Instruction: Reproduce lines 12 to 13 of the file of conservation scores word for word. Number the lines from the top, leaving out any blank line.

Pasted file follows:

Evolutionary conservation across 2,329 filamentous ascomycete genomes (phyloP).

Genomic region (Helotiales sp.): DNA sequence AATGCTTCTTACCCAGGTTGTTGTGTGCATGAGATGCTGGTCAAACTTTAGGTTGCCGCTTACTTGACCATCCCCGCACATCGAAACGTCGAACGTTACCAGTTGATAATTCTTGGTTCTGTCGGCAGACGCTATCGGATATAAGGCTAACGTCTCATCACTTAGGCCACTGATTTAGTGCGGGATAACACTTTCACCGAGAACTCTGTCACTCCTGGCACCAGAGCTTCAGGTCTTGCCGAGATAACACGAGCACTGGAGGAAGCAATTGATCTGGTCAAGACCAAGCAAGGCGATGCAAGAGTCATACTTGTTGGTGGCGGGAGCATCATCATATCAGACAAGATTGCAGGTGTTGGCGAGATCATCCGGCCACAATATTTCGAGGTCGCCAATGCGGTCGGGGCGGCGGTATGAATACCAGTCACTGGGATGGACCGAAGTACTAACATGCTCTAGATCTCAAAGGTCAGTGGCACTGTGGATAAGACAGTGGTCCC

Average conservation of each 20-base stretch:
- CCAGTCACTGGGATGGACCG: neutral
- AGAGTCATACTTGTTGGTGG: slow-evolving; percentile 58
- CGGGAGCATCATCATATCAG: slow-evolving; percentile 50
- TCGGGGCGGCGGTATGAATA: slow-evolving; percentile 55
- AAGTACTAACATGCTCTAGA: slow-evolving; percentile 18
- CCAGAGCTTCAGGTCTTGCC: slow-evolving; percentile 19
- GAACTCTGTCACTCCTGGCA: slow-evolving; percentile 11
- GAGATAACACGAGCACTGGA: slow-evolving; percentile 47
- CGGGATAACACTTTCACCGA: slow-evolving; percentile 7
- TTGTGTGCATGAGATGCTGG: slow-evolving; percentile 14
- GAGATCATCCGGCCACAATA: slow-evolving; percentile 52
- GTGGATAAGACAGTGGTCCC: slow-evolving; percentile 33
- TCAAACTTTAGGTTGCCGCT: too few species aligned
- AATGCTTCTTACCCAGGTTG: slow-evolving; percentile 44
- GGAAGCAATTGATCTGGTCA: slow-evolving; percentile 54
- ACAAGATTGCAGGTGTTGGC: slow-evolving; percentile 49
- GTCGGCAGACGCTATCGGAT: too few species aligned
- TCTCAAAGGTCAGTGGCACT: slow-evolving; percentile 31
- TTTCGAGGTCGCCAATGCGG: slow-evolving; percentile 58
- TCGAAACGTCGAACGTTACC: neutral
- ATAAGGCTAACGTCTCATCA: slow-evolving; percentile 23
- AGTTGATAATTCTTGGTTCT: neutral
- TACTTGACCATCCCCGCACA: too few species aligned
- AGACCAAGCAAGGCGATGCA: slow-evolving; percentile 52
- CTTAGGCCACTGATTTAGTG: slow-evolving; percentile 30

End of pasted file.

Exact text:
- CGGGATAACACTTTCACCGA: slow-evolving; percentile 7
- TTGTGTGCATGAGATGCTGG: slow-evolving; percentile 14